Thanks Pat - what a great comment. I think that would be a fine conversation indeed.
Thanks for the comment Renee - you might want to let him know that he was going to get shot in 1864 too.
Richard - thanks for the comment. I think all of us would like to sit down with our Civil War ancestors. I know I would. I would ask why my GGG Grandfather enlisted in the Confederate Army. Many from where he lived were Unionist - I wonder what did the trick?
I don't know, Scott - even though Lincoln hardly divine, I still think I could set his reputation aside. Ahhhh if it were only possible!
Kevin - what would you ask him?
I don't really know, Keith. To be completely honest, I would just like to stare at him up close for a few hours.
Yep - I know just what you mean.
Here are several options, all of which include conversations over dinner:1) Elizabeth Cady Stanton and Louisa McCord (a Confederate defender of slavery and patriarchy) -- women's rights for whom?2) William G. Brownlow and Robert Lewis Dabney -- let's mix nationalism and religion;3) Frederick Douglass and Susan B. Anthony -- post war voting rights for whom?4) John Stout, a leader of "banditti", who was described by a Confederate officer in northern Alabama as a "desparate and bad, though bold and not unskillful man" -- not a direct relative, but I like the quote.Thanks for the question.
I portray Col. William McCandless of the PA Reserves. He quickly rose through the ranks and became Colonel of the 2nd Regiment, PA Reserves within his first year. He remained a Colonel until he mustered out in May, 1864 after his 3 year commitment was up. While a Colonel, he not only commanded a brigade (Brigadier General position), but twice commanded the 3rd Division, 5th Corps when Major General Sam Crawford was away. He was a natural leader who led his troops in a number of charges (two at Gettysburg) and was very courageous. He was recommended by Generals Grant and Meade for promotion to Brigadier General when he was mustering out. The reason I would like to speak to him is because he rejected the promotion on grounds that he was overlooked previously while less meritorious men were promoted and also because being a staunch Democrat, he wrote a letter to Sec. Seward stating that he was not in agreement with the current administration's change in the purpose of the war during the war (Emancipation Proclamation). He said he volunteered to preserve the Union, which was the initial purpose of the war. He went on to become a PA State Senator and the first PA Sec. of Internal Affairs. He supported Gen. McClellan in his failed bid for presidency in 1864. I would like to discuss his politics at the time and his feelings toward slavery as well as the preservation of the Union.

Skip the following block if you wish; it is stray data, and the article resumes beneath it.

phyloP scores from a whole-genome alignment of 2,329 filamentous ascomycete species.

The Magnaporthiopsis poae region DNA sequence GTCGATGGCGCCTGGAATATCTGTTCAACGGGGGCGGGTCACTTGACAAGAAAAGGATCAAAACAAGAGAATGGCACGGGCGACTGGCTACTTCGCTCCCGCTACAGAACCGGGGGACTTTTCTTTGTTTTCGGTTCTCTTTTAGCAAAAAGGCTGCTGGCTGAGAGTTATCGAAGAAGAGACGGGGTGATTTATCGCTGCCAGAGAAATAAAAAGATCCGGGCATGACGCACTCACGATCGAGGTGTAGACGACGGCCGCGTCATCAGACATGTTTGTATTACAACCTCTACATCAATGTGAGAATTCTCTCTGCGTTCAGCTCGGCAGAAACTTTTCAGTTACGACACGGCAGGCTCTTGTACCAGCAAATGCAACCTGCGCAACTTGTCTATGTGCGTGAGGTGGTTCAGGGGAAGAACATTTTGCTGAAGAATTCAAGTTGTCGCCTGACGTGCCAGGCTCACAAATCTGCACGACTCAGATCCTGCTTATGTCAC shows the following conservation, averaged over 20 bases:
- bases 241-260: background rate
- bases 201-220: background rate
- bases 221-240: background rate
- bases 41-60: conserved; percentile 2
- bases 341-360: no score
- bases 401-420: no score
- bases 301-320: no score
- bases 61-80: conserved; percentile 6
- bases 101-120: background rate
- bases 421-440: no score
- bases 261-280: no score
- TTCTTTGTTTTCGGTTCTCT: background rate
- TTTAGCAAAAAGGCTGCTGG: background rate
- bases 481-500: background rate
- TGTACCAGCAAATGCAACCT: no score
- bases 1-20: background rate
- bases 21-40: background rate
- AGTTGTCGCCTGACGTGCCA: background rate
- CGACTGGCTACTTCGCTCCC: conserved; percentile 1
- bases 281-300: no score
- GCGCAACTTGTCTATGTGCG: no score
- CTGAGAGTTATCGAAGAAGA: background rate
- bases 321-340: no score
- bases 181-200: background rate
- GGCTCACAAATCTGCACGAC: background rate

I have often thought of this myself but have never came up with a definitive answer. I'll limit myself to three:1) General John Fulton Reynolds- A man like him who lead by example must have been a great to talk to in all walks of life. I revere him as one of if not the bigges hero of Gettysburg. 2) SGT. Benjamin Crippen- a hometown soldier who showed the same zeal and moxey as we do now. 3) how can one not pick Old Marse Robert? Such a variety of things to talk about.
I'd give anything to speak with my ancestors who participated.Besides that, the one point more than any other where I'd love to be a fly on the wall is the meeting between Lincoln, Porter, Grant, and Sherman at City Point, 28 Mar, 1865, on the River Queen.